OWINGS MILLS — The inventory for Sergio Kindle involves a catastrophic fall, a fractured skull, permanent hearing damage in his left ear, no tackles or sacks and a conviction for driving under the influence.
That isn’t the career track the Baltimore Ravens or Kindle envisioned when the former University of Texas star outside linebacker was drafted in the second round two years ago.
Kindle is still trying to get his bearings in the NFL after a head injury suffered when he fell down two flights of stairs prior to his rookie season.
And that’s why this shapes up as a pivotal time for Kindle, a career crossroads for a former All-Big 12 pass rusher.
"Is this is a make or break year for me?" Kindle said. "Perhaps, always. I feel like that every year. Yeah, I haven’t proven anything yet."
Kindle played in two games last season, but didn’t record any statistics.
The 6-foot-3, 250-pounder draws high marks for size, speed and aggressiveness, but has yet to establish himself on the Ravens’ tradition-rich defense.
The Ravens want to see what he can do this year as he battles for a roster spot and playing time, and an opportunity beckons as a situational pass rusher given Pro Bowl outside linebacker Terrell Suggs’ partially torn Achilles tendon.
The Ravens have made a modest investment in Kindle contractually, retaining him for this year under a $465,000 exclusive-rights tender that includes no signing bonus.
They didn’t give him a signing bonus when he fractured his skull due to the extent of his injuries, which initially included neurological problems that have subsided.
"I was hungry when I was injured," Kindle said. "With the opportunity to get out on the field, of course it’s different. My thing is, the hunger’s going to be there. It’s now what I do from now until then.
"I just have to make sure I’m focused, stay on top of my plays and perform well in practice. That’s what going to get me on the field."
Kindle acknowledged that the hearing problem is an issue, one that won’t improve.
He said he’s unsure how crowd noise will impact his game. Hand signals help him pick up the calls.
"The hearing hasn’t changed but I’m more acclimated to everything now," Kindle said. "We’re working on something to help deal with that on the field, but it’s in the makings right now.
However, Kindle indicated that the Ravens are trying to get a hearing device that the NFL would allow him to use on the field to allow him to pick up on late changes to the defense after the huddle breaks.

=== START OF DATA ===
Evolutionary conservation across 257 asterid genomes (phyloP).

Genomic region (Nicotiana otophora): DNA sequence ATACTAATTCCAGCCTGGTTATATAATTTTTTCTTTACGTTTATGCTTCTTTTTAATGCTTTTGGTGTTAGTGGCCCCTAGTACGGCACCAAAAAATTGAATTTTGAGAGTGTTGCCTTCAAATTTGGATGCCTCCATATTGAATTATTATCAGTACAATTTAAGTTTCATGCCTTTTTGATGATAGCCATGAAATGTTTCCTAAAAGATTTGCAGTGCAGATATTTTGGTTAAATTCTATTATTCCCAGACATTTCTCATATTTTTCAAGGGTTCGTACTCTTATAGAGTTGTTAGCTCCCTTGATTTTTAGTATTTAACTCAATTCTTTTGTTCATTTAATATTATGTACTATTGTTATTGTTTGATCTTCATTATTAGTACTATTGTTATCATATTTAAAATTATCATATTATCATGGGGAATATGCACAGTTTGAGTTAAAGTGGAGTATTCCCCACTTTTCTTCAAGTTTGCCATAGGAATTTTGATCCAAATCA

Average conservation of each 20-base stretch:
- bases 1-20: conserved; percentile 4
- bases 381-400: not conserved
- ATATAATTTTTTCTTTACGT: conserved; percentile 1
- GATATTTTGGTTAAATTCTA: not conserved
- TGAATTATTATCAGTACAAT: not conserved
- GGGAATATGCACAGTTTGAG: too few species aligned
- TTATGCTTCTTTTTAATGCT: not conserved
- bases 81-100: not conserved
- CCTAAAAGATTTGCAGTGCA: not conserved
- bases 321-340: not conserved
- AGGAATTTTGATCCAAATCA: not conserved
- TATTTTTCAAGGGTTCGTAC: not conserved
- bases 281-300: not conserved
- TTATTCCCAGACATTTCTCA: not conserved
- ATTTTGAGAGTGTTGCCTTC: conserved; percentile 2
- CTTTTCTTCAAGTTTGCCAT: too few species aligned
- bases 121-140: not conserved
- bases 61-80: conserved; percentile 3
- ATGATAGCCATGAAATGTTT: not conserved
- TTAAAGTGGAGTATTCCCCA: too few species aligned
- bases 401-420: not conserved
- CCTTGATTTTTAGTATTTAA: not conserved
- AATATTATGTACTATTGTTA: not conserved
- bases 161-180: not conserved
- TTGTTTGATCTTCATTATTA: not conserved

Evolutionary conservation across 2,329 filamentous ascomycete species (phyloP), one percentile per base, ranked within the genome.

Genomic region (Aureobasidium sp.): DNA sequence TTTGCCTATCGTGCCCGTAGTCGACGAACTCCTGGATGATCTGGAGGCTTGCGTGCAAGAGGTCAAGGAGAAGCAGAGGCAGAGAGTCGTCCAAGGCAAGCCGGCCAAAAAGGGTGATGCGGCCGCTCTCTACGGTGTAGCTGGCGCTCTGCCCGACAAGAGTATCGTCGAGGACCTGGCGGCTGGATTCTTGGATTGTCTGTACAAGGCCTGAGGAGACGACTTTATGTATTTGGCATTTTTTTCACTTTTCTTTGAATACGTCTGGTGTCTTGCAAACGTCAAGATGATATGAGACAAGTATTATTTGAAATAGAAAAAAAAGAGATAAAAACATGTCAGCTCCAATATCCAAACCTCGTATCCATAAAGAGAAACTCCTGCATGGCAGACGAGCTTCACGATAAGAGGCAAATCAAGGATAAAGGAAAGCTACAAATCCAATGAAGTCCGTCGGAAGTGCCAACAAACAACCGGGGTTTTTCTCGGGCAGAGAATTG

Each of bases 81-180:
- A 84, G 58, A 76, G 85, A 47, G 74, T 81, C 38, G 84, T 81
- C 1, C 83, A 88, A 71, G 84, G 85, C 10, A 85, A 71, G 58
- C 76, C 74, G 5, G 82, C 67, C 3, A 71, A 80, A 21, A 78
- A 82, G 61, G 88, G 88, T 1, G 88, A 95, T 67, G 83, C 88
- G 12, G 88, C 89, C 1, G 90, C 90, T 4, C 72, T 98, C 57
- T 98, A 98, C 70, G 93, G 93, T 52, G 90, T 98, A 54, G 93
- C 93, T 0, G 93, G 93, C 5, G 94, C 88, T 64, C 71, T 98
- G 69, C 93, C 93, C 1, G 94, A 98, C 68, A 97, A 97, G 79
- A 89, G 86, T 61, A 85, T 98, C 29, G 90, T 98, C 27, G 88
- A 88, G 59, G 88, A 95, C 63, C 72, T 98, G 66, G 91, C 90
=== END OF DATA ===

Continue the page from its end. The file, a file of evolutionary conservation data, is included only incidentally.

“It’s up in the air right now,” Kindle said. "They’re working on that."
Other than the hearing, Kindle said everything else is fine.
He’s regained his equilibrium that was affected by the accident.
"I’ve been recovered for a year now, but I’m great now," Kindle said. "I was good all of last year, but I had to take precaution coming in. This year, I got my guns blazing. It’s no holds barred. Whatever they put on the bar I’m lifting it."
Although the Ravens have two projected starting outside linebackers in rookie Courtney Upshaw and Paul Kruger at strongside and rush linebacker, respectively, Kindle is competing for a reserve role with Albert McClellan and Michael McAdoo.
"I’ve got to make sure I stay focused, stay on top of my plays and perform well in practice," Kindle said. "That’s what’s going to get me on the field."
Away from football, Kindle maintains a quiet lifestyle after being convicted of driving under the influence following a December 2010 arrest.
Kindle said he doesn’t have a car and lives in a hotel, where he spends his time taking naps, studying his playbook, eating, watching the NBA playoffs and taking in "Family Guy."
"I’m stronger, smarter, wiser, a better decision-maker," Kindle said. "I don’t have a car. I don’t have a place. I choose not to, just so I don’t put myself in bad situations, especially with the chance of playing being a lot greater this year."
Kindle has a much more subdued personality now after admittedly being something of a wild man in college, including bar fights, a driving under the influence arrest and an incident where he crashed his car into an apartment building because he was texting while driving.
He’s quieter, humble and anxious to prove himself.
I feel that when I get on the field for a substantial amount of time it’ll happen," Kindle said. "I won’t say how eager I am, of course I am, but I’m going to let my play on the field do the talking."